Free things to do Hiking in Israel Stays

Camping in Israel: The Basics

One of the most expensive aspects of a trip to Israel is the accommodation. So in this guide, I’m going to focus on camping in Israel, which is one of the affordable ways to stay in Israel. Where can you camp, how much should you expect to pay, and some basic guidelines- all in this ultimate guide to camping in Israel.

Most of the camping sites are located in the Israeli wild areas, so camping could be perfect for those of you who are interested in hiking through Israel. In the major cities, you might be able to find a few camping sites within or near the city, but most of those sites would require payment. Though, in Eilat, for example, there are areas where you can camp for free. More on camping in Eilat in my post – Camping Sites In and Around Eilat.

Camping Tips for Israel:

In general:

  • Always keep an eye on your valuables, because an animal or a human being might want to take them while you’re not on watch.
  • Don’t camp under a eucalyptus tree. This is because their branches are huge and there were some tragic incidents of eucalyptus branches falling on people and killing them. If you’re not sure how a eucalyptus looks like, just don’t camp under any tree,
  • Bring a trash bag with you and clean after yourselves. There aren’t trash cans in all of the camping sites and it’s important not to leave anything after us.

In the desert area – If you are camping on a wide-open space, try marking your tent with something that shines in the dark, so that jeeps won’t drive over you at night. Also, if there are flood hazards, do not camp near wadi openings. Before setting up your camp, you should check about floods by phoning *3639 through an Israeli phone or +972-2-5006261 through a non-Israeli phone. And if you’re camping in the desert in the winter, pack a lot of layers so you won’t get cold!

In the Carmel area – Keep in mind that the Carmel is full of warthogs, which means you might stumble into some while camping, especially after dark. Keep calm and don’t attemp to approach them.

Free Camping Sites in Israel:

There are dozens of free camping sites in Israel, most of them in the Negev region, the Israeli desert. The free camping sites are managed by the Israel Nature and Parks Authority (INPA) and the Jewish National Fund (KKL). There are also camping sites which are not managed by these organizations and are just places known as camping areas.

Most of those camping sites are referred to as “sign sites”, because the only thing that separates them from any other empty piece of land in Israel is the sign that stands there and tells you that you’ve arrived at a camping site (if there’s no English, then it will be written in Hebrew – “חניון לילה”). In most of the free camping sites, there are no facilities at all – no water, no toilets, no lights at night. This means it’s just you and nature. Keep that in mind when getting ready to your trip. Bring enough water and a flashlight, so you won’t get stuck in the dark with not water.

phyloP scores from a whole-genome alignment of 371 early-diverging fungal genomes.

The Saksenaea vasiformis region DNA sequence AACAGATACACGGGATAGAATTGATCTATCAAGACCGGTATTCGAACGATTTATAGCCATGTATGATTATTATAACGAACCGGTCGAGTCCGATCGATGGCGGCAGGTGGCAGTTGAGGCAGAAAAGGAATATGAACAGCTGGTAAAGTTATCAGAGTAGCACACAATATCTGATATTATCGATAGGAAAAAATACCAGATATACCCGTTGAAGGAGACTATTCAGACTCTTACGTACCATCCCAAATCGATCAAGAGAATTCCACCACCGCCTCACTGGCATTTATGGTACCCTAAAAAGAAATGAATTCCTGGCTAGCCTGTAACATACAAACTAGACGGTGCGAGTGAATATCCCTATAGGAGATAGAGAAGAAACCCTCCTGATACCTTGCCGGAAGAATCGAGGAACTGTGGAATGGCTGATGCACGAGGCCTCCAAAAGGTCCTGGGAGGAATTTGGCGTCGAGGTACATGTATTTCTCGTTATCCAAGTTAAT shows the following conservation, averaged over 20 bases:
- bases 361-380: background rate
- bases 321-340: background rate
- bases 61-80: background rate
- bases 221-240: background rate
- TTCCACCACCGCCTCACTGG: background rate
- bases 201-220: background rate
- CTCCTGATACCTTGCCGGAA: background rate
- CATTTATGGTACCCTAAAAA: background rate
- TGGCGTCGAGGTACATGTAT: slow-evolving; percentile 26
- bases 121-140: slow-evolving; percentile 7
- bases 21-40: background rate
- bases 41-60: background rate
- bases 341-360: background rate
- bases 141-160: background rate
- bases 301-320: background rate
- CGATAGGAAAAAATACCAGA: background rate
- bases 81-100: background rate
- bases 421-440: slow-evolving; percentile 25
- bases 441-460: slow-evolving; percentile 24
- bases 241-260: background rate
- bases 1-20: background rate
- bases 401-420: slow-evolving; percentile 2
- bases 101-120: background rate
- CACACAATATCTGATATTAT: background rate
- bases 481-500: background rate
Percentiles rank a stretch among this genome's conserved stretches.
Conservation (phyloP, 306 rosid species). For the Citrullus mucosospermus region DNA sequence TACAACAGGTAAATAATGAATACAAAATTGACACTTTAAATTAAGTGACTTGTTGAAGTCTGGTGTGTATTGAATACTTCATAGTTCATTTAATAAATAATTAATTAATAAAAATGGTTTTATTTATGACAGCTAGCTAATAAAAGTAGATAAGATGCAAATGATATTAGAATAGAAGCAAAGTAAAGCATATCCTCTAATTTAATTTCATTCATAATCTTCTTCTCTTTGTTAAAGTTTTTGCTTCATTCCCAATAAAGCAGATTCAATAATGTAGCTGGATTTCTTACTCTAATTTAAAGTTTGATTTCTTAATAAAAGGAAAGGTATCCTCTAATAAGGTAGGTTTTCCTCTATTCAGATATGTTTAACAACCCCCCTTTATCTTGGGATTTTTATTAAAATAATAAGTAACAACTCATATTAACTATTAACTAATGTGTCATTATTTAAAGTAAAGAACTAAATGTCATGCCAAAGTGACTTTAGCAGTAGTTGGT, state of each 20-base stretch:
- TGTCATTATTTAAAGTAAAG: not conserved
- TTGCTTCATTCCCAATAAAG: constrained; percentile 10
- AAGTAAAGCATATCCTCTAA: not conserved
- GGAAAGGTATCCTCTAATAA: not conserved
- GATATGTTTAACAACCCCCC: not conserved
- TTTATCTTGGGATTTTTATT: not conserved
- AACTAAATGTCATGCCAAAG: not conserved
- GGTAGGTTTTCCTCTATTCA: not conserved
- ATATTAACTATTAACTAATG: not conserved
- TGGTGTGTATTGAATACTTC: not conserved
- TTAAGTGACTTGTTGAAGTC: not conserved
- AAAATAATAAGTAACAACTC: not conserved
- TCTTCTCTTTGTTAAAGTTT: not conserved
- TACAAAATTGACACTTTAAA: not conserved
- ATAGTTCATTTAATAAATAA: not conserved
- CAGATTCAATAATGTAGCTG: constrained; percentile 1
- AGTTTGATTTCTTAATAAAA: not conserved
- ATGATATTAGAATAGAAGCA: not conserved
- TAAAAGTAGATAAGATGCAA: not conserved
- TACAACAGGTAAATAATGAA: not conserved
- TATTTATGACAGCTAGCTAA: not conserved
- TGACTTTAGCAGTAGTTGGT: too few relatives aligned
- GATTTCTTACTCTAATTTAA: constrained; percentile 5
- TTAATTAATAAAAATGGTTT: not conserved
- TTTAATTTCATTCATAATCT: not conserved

Here is a map I made of most of the free camping sites in Israel, managed by INPA or KKL. If you see something missing, please let me know:

If you’re hiking on the Israel National Trail, there are also camping options and free accommodation options for you in several settlements along the way. Check out “Israel National Trail Angels“.

Basic guidelines for camping in free camping sites:

  • It is important to camp only in the designated area. If you will not camp in the boundaries of the camping site, you might frighten the animals that live in the area and disrupt their lifestyle.
  • Bring a trash bag with you, so that you can keep the surroundings clean. Clean after yourselves and if you see that someone has left trash behind, it would be nice if you could clean their mess as well. We don’t want to harm the wildlife by leaving trash.
  • If you’re traveling with a dog, make sure that it is on a leash and a muzzle. It might seem that a dog cannot harm the ecosystem, but the truth is that it does.
  • Light a fire only if you see a designated place for a fireplace, and always make sure to extinguish the fire before going to sleep or leaving the camping site.
  • You are the only ones responsible for your safety in the camping sites, so make sure to not get off the marked trails, keep an eye on your valuables and of course be conscious. The camping sites are quite safe, but you should always be alert!
This is how a “sign” site looks like. I just didn’t take a pic of the sign…

Camping Sites with a Camping Fee in Israel:

Alongside the free camping sites, there are also dozens of campings sites in Israel, which require a camping fee. Here are the main types of camping places that require a camping fee:

INPA camping sites with entrance fees: